Articles in the Editorial Category
As schools and teachers are we happy simply producing academically brilliant children? Somewhere aren’t we also responsible for the ‘kind’ of individuals our students will turn out to be when they grow up? Let’s make our schools a more caring, sharing and compassionate place and show our students through examples the kind of human beings they must be.
Editorial, May-June 2015 »
Physics is one of those ‘hard’ sciences and like math, can evoke strong feelings of fear and dislike. Unless the subject is handled by a capable and inspired teacher, it can put off most children. This issue on physics has a different approach, showing how the subject can connect to our everyday lives and environment.
April 2015, Editorial »
Access to information is quick and easy these days. There is no dearth of information or the ways in which we can find it. Therefore it is easy to become overwhelmed, get lost, and be confused. As teachers it is necessary that we tell our students how they can sort through and use the right kind of information to further their learning. But to teach our students that we first have to develop our own strategies of dealing with information overload.
Editorial, March 2015 »
How can we help create school spaces where all those who work within it can be trusted? With schools too not being exempt from the ills of society, it is time to explore ways in which schools and teachers can be more vigilant and respond better to cases of child abuse and sexual harassment.
Editorial, February 2015 »
The recently released ASER serves to remind us of our failure as educationists once again. With children displaying abysmal reading and writing skills, the fingers of blame are pointing towards the teacher. But when we have an education system that produces ill-equipped teachers, can we blame the teachers alone? We have to find solutions to equip our teachers with good teaching-learning skills so that they in turn can produce good learners.
Editorial, January 2015 »
The recent Peshawar tragedy has forced us to ask some questions. Have places of education become unsafe? Are children living in violent times? How can children trust their teachers? While the Peshawar massacre is an outcome of politics between nation states, the violence that happens within school spaces needs to be tackled. For this, children need to be educated about their own safety and given physical and intellectual tools to protect themselves.
December 2014, Editorial »
Why do stories matter? Well there are a couple of reasons. One–stories are perhaps one of the most inexpensive teaching aids. Except for your imagination you need little else. Two–stories perk up any classroom and subject matter. Three–stories help develop very important learning skills–listening, reading, and speaking.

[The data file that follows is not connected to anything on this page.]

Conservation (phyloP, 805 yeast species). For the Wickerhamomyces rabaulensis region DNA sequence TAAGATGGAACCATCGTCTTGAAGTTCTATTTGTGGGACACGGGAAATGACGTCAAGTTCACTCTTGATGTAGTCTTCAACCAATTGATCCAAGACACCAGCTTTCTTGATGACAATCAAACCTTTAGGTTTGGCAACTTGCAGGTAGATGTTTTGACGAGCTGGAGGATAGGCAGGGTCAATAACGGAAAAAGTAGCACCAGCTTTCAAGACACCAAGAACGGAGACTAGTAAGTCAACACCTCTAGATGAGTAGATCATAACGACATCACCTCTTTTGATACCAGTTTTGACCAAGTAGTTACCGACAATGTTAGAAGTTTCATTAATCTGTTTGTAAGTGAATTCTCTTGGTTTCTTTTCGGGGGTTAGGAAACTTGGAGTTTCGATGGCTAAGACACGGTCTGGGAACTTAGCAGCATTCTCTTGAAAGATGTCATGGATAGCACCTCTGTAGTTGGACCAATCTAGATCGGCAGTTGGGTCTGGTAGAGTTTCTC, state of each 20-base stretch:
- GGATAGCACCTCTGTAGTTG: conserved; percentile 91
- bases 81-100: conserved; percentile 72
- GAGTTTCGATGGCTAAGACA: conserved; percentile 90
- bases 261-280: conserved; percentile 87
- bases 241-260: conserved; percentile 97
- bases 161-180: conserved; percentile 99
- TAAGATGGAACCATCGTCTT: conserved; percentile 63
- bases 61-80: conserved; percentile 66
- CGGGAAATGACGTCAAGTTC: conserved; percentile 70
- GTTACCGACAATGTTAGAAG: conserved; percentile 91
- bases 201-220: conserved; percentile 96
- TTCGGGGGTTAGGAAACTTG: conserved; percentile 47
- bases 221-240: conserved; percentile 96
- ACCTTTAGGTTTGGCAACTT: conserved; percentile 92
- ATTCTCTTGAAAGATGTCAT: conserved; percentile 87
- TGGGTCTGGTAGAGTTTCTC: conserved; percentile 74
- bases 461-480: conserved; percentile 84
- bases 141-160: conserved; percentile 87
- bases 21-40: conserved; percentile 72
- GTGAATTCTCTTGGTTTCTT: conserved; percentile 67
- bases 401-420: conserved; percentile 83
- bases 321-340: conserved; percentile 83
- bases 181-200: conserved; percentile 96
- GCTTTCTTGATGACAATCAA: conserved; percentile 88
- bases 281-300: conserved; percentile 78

Editorial, November 2014 »
How can a teacher build positive classrooms, one where the students are all responsive and more engaged? One way is to bring about a change in the seating pattern at least occasionally so that students see and think differently. Students could also be given a say in how the classroom should operate. This way their sense of ownership in the education process increases. These are but small shifts in everyday learning, but could certainly lead to more positive attitudes and behaviour.
Editorial, October 2014 »
Amidst planning for her lessons, taking care of additional duties in school, handling irate parents, a disgruntled management, and bored and disinterested students, what exactly keeps a teacher going? The answer is the joy and hope she derives when she walks into her classroom and looks at her students each time.
Editorial, September 2014 »
A carefully laid out plan may have its advantages and could propel teachers to complete what they had outlined with a sense of satisfaction, but come to think of it, are teachers missing out on experiencing the magic of certain moments in the classroom? Slight deviations in the classroom, prompted by children’s questions and doubts, will serve to help the teacher in putting aside the well laid out plan and go with the children. The outcomes may turn out to be better than the initial expectations.